“Being on stage is like juggling two ping-pong balls with two hairdryers. You just have to keep going. I just love stand-up. I hate the travelling and getting stuck in traffic – that’s the curse of this job. But the buzz is still there every time I go on stage.”

Joe will be in fine form when he visits Wolverhampton and Mid-Wales. He recently completed a major UK tour of Some Mothers Do ‘Ave ‘Em. The show struck a chord with the general public which adored his interpretation of Frank Spencer – a character made famous by Michael Crawford.

Joe with fellow Spamalot cast member Todd Carter

“It’s like putting on a pair of comfortable slippers. From the moment they hear the theme tune, the audience goes with it and we’re off and it’s non-stop laughter for two hours.”

Joe identified with Spencer.

“He is so close to who I am in real life. No acting required! I am accident-prone, and my voice is not a million miles away from Frank’s. I remember watching Some Mothers Do ‘Ave ‘Em as a child and thinking, ‘That’s not a sitcom – it’s my daily life!’ That feeling hasn’t changed in the last 40 years.”

As well as Some Mothers Do ‘Ave ‘Em, Joe earned rave reviews for his work as King Arthur in Spamalot while he regularly features in panto – this year it’s as Mr Smee in Peter Pan in Nottingham. Theatre is in his blood.

“I love the fact that it changes every night. It’s the same as stand-up. You never know what it’ll be like. When you make a film, it is put down on celluloid, and then it’s the same forever. In the theatre, the performances, the audiences and the atmosphere change every night.”

Not that Joe is content to retread old ground. The process of reinvention is important to the Essex-born entertainer. Last year he took his career in a new direction when he published his first book of short horror stories, Deadknobs and Doomsticks. He’d previously written a musical stage version of Rentaghost, which toured the UK in 2004. Joe enjoyed putting pen to paper and was thrilled that Deadknobs was such a hit.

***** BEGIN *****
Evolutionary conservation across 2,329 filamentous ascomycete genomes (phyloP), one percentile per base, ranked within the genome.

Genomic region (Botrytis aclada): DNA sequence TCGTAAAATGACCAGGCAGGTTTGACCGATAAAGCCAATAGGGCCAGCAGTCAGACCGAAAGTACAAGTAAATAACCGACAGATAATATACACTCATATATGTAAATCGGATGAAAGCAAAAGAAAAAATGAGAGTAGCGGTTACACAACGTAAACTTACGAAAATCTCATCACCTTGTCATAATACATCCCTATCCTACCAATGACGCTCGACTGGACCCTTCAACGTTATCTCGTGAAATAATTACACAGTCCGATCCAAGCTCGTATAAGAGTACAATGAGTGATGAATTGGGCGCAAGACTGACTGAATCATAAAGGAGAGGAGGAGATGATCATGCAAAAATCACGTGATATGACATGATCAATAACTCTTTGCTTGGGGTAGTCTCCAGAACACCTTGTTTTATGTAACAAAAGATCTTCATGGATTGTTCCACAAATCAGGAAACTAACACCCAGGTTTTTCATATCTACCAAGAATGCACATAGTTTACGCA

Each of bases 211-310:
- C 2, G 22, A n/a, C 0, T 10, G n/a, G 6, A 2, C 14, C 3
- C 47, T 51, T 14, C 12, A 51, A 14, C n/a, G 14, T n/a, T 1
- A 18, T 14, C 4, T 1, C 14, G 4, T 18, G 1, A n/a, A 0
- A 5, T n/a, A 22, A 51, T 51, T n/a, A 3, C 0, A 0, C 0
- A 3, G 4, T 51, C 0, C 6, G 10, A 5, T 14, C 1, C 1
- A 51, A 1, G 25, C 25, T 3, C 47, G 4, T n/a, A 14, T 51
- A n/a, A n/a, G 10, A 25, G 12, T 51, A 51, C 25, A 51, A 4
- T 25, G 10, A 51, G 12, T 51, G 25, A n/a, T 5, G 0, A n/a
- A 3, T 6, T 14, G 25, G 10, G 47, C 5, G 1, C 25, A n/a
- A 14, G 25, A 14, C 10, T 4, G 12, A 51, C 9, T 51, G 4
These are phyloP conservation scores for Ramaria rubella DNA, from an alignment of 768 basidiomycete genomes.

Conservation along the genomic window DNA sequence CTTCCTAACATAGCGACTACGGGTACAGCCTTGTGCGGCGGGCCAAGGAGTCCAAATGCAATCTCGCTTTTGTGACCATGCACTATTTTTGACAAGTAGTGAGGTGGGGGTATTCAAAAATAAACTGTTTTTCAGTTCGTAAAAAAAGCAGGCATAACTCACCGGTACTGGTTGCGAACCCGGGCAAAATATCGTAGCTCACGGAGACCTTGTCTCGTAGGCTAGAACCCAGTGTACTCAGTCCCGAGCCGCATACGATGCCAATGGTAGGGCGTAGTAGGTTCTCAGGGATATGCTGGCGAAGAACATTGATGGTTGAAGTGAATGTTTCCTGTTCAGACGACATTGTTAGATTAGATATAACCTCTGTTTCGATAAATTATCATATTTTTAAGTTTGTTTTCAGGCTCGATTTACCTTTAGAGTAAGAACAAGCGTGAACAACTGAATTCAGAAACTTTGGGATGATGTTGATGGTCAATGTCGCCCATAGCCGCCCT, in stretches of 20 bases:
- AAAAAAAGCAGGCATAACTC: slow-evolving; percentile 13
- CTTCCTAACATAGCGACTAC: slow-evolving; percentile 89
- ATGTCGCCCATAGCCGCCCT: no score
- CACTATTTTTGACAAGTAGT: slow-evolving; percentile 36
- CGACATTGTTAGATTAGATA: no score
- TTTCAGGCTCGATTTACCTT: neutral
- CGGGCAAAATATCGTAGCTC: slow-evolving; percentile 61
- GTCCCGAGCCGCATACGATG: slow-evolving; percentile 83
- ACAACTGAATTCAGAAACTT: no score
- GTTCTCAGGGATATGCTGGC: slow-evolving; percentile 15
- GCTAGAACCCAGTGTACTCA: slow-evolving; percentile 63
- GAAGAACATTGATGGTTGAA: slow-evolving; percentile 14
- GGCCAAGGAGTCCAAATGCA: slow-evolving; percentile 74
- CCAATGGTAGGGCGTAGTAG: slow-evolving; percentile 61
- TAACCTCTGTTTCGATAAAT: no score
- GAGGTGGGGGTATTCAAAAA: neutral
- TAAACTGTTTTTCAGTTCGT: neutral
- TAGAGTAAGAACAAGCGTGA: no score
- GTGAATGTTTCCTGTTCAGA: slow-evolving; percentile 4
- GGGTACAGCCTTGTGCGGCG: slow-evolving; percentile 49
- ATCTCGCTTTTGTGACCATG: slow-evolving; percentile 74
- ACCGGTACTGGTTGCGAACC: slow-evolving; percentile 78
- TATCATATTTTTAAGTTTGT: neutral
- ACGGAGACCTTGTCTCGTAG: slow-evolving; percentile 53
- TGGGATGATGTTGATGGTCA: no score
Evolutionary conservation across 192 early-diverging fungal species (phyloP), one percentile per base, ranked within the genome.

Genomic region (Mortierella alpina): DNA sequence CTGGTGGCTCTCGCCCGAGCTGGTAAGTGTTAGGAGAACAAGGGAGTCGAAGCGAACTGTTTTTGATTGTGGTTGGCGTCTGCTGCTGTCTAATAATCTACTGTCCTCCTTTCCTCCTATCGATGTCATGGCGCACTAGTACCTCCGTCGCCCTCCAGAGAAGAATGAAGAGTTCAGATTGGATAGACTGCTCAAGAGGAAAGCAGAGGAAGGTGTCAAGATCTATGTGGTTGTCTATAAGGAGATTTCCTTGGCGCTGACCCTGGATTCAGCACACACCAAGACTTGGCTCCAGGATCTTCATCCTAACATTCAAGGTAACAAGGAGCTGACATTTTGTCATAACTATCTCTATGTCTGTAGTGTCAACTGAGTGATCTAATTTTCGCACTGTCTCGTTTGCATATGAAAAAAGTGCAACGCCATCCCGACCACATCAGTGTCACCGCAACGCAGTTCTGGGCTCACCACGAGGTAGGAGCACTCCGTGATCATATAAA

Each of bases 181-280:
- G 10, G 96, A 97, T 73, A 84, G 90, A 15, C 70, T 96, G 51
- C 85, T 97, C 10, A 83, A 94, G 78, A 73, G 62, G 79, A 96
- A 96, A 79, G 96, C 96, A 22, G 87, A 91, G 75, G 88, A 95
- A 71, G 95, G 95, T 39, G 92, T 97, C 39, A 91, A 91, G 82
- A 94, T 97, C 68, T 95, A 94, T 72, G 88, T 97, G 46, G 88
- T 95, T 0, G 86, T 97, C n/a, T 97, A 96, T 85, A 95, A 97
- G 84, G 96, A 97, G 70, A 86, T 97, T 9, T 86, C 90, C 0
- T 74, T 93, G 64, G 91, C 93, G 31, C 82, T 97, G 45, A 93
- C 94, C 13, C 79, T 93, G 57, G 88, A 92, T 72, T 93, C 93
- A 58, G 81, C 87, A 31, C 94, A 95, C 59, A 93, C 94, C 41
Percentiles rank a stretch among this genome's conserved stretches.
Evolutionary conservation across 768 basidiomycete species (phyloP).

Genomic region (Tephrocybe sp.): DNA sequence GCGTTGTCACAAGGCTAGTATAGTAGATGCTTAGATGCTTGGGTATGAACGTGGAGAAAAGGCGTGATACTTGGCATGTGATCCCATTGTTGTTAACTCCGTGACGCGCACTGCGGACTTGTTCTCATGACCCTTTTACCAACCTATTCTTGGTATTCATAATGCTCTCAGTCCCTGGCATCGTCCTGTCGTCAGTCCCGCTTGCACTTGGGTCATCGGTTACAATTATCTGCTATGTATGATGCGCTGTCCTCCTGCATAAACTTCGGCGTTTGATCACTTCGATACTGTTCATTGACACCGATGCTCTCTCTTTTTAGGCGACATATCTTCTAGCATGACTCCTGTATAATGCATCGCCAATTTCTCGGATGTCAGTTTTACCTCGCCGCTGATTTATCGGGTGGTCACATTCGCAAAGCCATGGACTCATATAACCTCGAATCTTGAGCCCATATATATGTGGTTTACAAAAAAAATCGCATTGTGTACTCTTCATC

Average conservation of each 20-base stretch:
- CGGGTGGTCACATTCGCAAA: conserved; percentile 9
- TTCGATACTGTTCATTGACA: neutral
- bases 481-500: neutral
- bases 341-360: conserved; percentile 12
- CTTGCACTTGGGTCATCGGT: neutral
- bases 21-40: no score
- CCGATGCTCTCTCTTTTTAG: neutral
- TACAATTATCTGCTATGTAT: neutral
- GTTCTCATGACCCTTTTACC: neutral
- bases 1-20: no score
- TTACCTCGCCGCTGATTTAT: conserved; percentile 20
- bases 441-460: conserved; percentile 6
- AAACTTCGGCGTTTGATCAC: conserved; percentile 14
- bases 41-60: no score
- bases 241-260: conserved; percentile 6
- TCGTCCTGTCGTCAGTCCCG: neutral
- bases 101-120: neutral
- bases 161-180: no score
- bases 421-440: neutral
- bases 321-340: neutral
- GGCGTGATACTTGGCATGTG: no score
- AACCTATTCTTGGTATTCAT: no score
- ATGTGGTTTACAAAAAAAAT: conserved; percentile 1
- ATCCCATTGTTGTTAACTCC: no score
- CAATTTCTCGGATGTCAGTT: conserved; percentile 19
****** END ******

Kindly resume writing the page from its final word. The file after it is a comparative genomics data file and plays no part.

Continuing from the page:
“Yes. It went to number one on the Amazon charts for short horror stories. Stephen King was at numbers two, three and four! I love writing and am already writing a follow up – Deadknobs and Doomsticks 2: Dying for a Sequel. I love being scared and scaring other people. I don’t want people to have a full-on Stephen King experience when they read my book; I just want to give them the willies!”

But comedy is his first love and he remains committed to making people laugh. He grew up adoring iconic entertainers such as the late Bruce Forsyth, Ken Dodd and Bob Monkhouse.

“They all had a stage skill that no one has any more. They learned how to work an audience in variety, and they were simply the best at it. My ultimate hero was Bob Monkhouse, as a writer, as a performer and as a man. I knew him very well. He was so generous. He and Ken Dodd really helped me. I’m not sure that camaraderie exists on the comedy circuit anymore.”

While Joe has been in the game for 30 years, his experience on I’m a Celebrity . . . Get Me Out of Here! was transformative. Joe overcame competition from Royal butler Paul Burrell and nightclub owner Fran Cosgrave to become King of the Jungle. He famously had a relationship with two emus and became known for his use of the term ‘Jacob’s’ (for Jacob’s Crackers: a rhyming slang term for testicles). He was also buried underground for five minutes with rats in a trial called Danger Down Under. For the 16-day duration of the show, Joe was the bookies’ favourite to win.

He recalls it with nothing but fondness. “I loved the whole experience, but I particularly loved being away from the phone and emails. Technology is rubbish. It’s going to kill the human race. We all use it all the time, but none of us know how it works. Sooner or later, we’ll all be connected to the mainframe, someone will pull the plug and no one will know what to do. We will all end up living in caves drinking our own wee. But on the back of I’m a Celebrity, I learned to fly and I did a survival challenge on Alone in the Wild, so I think I could survive as a caveman.